Social decisions are crucial for the success of individuals and the groups that they comprise. Group members respond vicariously to benefits obtained by others, and impairments in this capacity contribute to neuropsychiatric disorders such as autism and sociopathy.
We examined the manner in which neurons in three frontal cortical areas encoded the outcomes of social decisions as monkeys performed a reward-allocation task. Neurons in the orbitofrontal cortex (OFC) predominantly encoded rewards that were delivered to oneself. Neurons in the anterior cingulate gyrus (ACCg) encoded reward allocations to the other monkey, to oneself or to both. Neurons in the anterior cingulate sulcus (ACCs) signaled reward allocations to the other monkey or to no one.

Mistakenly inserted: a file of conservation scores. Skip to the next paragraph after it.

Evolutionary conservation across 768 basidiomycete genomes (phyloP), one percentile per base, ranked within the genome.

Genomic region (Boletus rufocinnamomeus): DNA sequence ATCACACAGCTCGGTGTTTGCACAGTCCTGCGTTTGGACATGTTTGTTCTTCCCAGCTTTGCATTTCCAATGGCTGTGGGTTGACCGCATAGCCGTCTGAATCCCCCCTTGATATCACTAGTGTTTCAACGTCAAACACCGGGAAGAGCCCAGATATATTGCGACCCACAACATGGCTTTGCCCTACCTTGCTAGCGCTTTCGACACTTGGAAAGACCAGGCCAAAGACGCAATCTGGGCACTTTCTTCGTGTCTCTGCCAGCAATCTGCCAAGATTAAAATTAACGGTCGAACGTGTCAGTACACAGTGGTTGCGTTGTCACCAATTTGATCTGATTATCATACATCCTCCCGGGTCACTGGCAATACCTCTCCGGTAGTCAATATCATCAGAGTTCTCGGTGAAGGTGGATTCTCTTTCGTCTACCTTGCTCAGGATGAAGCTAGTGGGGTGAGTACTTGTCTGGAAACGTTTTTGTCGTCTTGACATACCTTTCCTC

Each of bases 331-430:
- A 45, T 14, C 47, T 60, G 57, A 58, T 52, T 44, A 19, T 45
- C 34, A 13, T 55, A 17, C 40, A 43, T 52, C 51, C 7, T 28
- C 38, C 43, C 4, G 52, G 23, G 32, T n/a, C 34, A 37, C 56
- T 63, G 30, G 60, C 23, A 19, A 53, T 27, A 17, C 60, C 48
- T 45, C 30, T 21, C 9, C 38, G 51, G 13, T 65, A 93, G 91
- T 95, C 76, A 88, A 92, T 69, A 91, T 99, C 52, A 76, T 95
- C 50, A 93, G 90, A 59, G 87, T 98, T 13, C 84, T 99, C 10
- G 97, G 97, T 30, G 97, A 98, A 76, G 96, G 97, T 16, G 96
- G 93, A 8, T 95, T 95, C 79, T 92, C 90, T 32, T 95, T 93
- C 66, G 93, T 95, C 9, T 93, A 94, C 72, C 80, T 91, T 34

In this network of received (OFC) and foregone (ACCs) reward signaling, ACCg emerged as an important nexus for the computation of shared experience and social reward. Individual and species-specific variations in social decision-making might result from the relative activation and influence of these areas.